Glastonbury has many charming old houses with character
GLASTONBURY‘S RECORD NUMBER OF COLONIAL HOMES
by Jim Bennett and Henry von Wodtke
Mr. Bennett is Executive Director of the Historical Society
and Mr. Von Wodtke is its President
Anyone familiar with Glastonbury knows of its many charming old houses. They provide variety and character. What you might not know is that Glastonbury has more genuine colonial houses--154 homes built before 1800--than any other town in the Connecticut and more than all but one other town in America. Four of Glastonbury’s old homes date from the 1600s, unusually old for an American house.
Glastonbury has long been known for its large number of old homes. In 1961, Dr. Lee J. Whittles, who for decades had been studying Glastonbury’s old houses, counted over 175 of them dating from before 1800. About 25 of these houses have since disappeared and more are threatened.
Colonial settlements in North America include the Dutch settlements primarily in New York State, English settlements along the east coast, French settlements running up the Mississippi River through the Great Lakes and into Canada, and Spanish settlements in Florida and the south west. Few early Dutch, French, or Spanish colonial houses still exist, although houses have been built in these styles since 1800. In contrast, there still are hundreds of genuine English colonial homes.
Today, the largest number of surviving English colonial structures are found in New England towns, where Marblehead, Massachusetts, with over 200 pre-1800 houses, has the most. Newport, Rhode Island, with over 300, has more than either Marblehead or Glastonbury, but it is a city. No Connecticut city has even 100. Other towns with significant numbers of pre-1800 houses include Guilford, Connecticut with 148 in 1982 and probably fewer now, and Wethersfield, Connecticut with about 120.
W hat can sometimes be confusing are the many reconstructed houses that we tend to know about because often they are open to the public. For instance, the Turner House in Salem, Massachusetts, best known as the House of the Seven Gables, is a spectacular house, but not an original. It is a reconstruction, almost exactly like the original. It includes some original elements and is rebuilt on the original site. Even Williamsburg, VA, a city known for colonial architecture, has fewer genuine colonial houses. Much of what you see there are reconstructions or relatively new structures built in a colonial style. READ MORE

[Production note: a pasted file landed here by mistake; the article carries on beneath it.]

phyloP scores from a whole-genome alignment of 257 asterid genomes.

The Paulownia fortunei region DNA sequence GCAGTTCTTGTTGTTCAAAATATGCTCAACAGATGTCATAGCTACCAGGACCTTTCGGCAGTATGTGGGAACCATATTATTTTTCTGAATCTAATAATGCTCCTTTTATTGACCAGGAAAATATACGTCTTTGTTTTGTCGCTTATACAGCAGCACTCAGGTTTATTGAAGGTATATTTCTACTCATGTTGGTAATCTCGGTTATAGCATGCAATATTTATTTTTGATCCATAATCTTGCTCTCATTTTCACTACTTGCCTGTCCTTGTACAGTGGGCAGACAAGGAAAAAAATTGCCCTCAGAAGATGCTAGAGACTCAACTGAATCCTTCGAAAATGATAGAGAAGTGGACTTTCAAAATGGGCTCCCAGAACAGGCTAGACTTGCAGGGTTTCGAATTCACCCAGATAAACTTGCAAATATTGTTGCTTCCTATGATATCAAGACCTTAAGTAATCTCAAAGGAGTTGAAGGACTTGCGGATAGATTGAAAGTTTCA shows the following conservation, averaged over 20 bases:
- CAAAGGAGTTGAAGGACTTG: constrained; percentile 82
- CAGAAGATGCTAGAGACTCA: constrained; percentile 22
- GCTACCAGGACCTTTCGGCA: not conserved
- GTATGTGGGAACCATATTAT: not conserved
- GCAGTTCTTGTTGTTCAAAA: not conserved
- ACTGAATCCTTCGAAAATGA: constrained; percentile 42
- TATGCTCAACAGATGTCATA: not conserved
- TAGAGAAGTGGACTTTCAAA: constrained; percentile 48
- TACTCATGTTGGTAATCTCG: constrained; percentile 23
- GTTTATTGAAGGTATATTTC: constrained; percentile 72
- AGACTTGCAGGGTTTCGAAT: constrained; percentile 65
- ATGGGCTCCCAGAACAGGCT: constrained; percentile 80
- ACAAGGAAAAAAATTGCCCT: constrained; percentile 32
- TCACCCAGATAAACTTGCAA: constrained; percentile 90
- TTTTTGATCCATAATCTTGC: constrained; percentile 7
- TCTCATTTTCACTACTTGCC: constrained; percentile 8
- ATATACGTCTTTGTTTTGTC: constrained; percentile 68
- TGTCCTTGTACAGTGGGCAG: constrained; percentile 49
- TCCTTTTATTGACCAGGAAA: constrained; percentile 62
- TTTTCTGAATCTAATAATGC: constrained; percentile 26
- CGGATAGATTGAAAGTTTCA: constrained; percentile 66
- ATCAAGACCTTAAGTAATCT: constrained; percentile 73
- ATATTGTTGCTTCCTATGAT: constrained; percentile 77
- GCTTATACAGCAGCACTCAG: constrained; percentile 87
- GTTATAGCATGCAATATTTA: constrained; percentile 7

PROPERTY OWNED BY THE HISTORICAL SOCIETY
by Lin Scarduzio (Curator)
The Town of Glastonbury is resplendent with historical architecture worth keeping safe. Take, for example, the WELLS-SHIPMAN-WARD HOUSE:
Colonel Thomas Welles a wealthy Glastonbury shipbuilder and his wife Martha Pitkin Welles built the house at 972 Main St (Rt 17), S. Glastonbury, in 1755 for their son John Welles. In 1753 John married Jerusha Edwards (daughter of Samuel and Jerusha Pitkin Edwards). They had 6 children born from 1754 through 1763 (one dying in infancy). In 1764, John died from pneumonia at age 35, leaving Jerusha with 5 children ranging from age 10 to 1. In 1773, the eldest son, John Jr. married Mehitabel Goodrich (daughter of William and Mehetabel Hollister Goodrich). They made their home with Jerusha and John’s siblings at this property and had 7 children, born from 1774 through 1788 (the eldest died young).
The Revolutionary War was costly to the Welles family having built 3 privateers, which were not profitable, putting the family heavily in debt. In 1789, the house was lost to two creditors, Stephen Shipman, Jr., and Nathaniel Talcott, Jr. Shipman bought Talcott’s share of the house around 1790, and the Shipman family retained the home for more than 100 years. Dr. and Mrs. James Ward purchased it in 1925. The Historical Society of Glastonbury obtained the House in 1963 through a bequest from Brenda Hart Ward, a Society member.
The House, cited by the United States Department of the Interior “as possessing exceptional architectural interest,” is known for its enormous fireplace in the kitchen. The elaborate paneling and molding in the parlors have been noted in books on New England architecture as prime examples of their style. Upstairs, the Glastonbury Weavers display their craft on antique equipment, while the Northeast Chamber has children’s drawings etched on the walls. The Glastonbury Garden Club maintains the 18th century-style herb garden and grounds. The barns are filled with antique farming, household, and 19th century horse-drawn vehicles.